A banana, for example has 0.9 gram of fat, and the vegetables most of us think of as fat free, such as carrots, celery and broccoli, actually have a half gram of fat. A good rule to live by, according to Steinback, is a ratio of no more than two fat grams per 100 calories. To begin realizing your resolution, check the labels of foods in your house against Steinback’s standard. To help you check out your refrigerator and cupboards, both the Arizona Heart Institute (602/266-2200) and Fat Free Living, Inc. (888/328-3731) have fat-finder wheels. Toss any offending foods.
After eliminating temptations, how do you change your lifelong eating pattern? Start by drinking water
The same goes for those times when you’re standing in front of the refrigerator or pantry looking for you aren’t quite sure what. “If you don’t know what you want to eat, then you aren’t hungry. Listen to your body,” she says. “It will tell you what you need.” If you find you’re eating for the wrong reasons
Besides drinking plenty of water, eat small meals frequently. By eating six times a day, Steinback says your metabolism will stay on an even keel so you won’t have surges and dips in your energy level. Remember last Thanksgiving? More than likely after dinner you fell asleep watching the defending Super Bowl Champion Cowboys defeat the Redskins. According to Steinback, the average Thanksgiving meal contains more than 100 grams of fat. Why do we get so sleepy after eating a big meal? “Fat takes longer to metabolize,” Smith explains.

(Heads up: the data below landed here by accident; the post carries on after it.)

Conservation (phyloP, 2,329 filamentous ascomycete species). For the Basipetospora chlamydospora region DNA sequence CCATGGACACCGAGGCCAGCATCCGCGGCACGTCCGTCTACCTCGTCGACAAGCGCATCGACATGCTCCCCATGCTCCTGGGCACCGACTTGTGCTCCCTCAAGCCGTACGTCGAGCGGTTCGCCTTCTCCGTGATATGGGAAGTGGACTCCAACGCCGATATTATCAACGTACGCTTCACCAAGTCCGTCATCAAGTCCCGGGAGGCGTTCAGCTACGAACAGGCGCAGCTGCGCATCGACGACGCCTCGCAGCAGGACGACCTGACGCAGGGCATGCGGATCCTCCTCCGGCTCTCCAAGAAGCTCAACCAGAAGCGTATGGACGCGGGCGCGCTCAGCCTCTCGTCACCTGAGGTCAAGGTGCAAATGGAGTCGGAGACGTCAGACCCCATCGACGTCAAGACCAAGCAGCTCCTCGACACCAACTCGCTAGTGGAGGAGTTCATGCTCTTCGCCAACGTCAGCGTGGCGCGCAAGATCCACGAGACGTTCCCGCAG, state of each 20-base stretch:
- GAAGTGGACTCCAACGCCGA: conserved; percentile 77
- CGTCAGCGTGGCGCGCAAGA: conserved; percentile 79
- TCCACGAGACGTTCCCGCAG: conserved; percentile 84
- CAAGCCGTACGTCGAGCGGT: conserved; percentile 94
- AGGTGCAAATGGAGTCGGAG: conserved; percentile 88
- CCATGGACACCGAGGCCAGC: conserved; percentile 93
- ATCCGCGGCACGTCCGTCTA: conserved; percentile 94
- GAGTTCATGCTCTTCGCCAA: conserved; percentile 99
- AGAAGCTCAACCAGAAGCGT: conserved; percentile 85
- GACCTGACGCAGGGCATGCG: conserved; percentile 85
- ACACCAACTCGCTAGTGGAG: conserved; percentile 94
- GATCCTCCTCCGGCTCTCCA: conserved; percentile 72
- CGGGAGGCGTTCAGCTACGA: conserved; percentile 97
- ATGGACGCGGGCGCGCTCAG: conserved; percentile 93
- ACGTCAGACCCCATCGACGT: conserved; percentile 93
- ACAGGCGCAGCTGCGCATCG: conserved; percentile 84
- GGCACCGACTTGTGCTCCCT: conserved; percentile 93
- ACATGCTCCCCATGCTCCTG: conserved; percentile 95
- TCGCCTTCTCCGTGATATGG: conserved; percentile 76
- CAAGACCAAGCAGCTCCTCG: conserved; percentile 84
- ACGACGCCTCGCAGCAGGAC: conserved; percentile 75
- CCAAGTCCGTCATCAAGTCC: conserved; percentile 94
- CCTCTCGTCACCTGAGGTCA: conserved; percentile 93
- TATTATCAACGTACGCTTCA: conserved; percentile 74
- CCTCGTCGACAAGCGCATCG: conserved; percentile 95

If you fight to stay awake after a big business lunch, you probably ate too many high-fat foods. “The metabolizing process saps your energy,” Steinback says. “That’s why eating fat free will give you more energy.”
Do you have to throw away your old cookbooks and cook from scratch? No. Simply replace fatty products with healthy, low-fat alternatives. Substitute applesauce for oil and apple butter for butter or margarine in an amount equal to what the recipe called for. Also try egg substitute and fat-free sour cream or yogurt. This is a matter of personal taste and trial and error. Have fun experimenting; there are plenty of options. If you don’t like one brand of fat-free cheese, try another. You’ll find one if you keep looking. Steinback lists her favorites in her first book.
For quick and easy low-fat meals, get out your wok and grill. Throw in fat-free chicken broth, wine, water, teriyaki, shrimp, scallops or chicken breast with veggies and add rice for a stir-fry meal. Eating fat free doesn’t sentence you to eating bland. Barbecue sauce normally is fat free, or you can add lemon pepper or teriyaki to meat you’re grilling.
If you crave mashed potatoes, mix in fat-free gravy, sour cream or yogurt with skim milk.
TAKING THE FAT OUT ON THE TOWN
As a traveler, you’re not out of the woods just because you’ve removed the temptations from the kitchen and you’re enjoying the fat-free dishes you prepare. If clients come to town and you need to take them to dinner, don’t panic. Steinback advises, “Tell the waiter you are on a fat-free program. He doesn’t need to know why. Ask him what the chef can make for you, and tell him to be creative.” Often you’ll find such delectables as fresh fruit salad with sherbet or steamed veggies on a bed of brown rice. Don’t be timid. If you order fish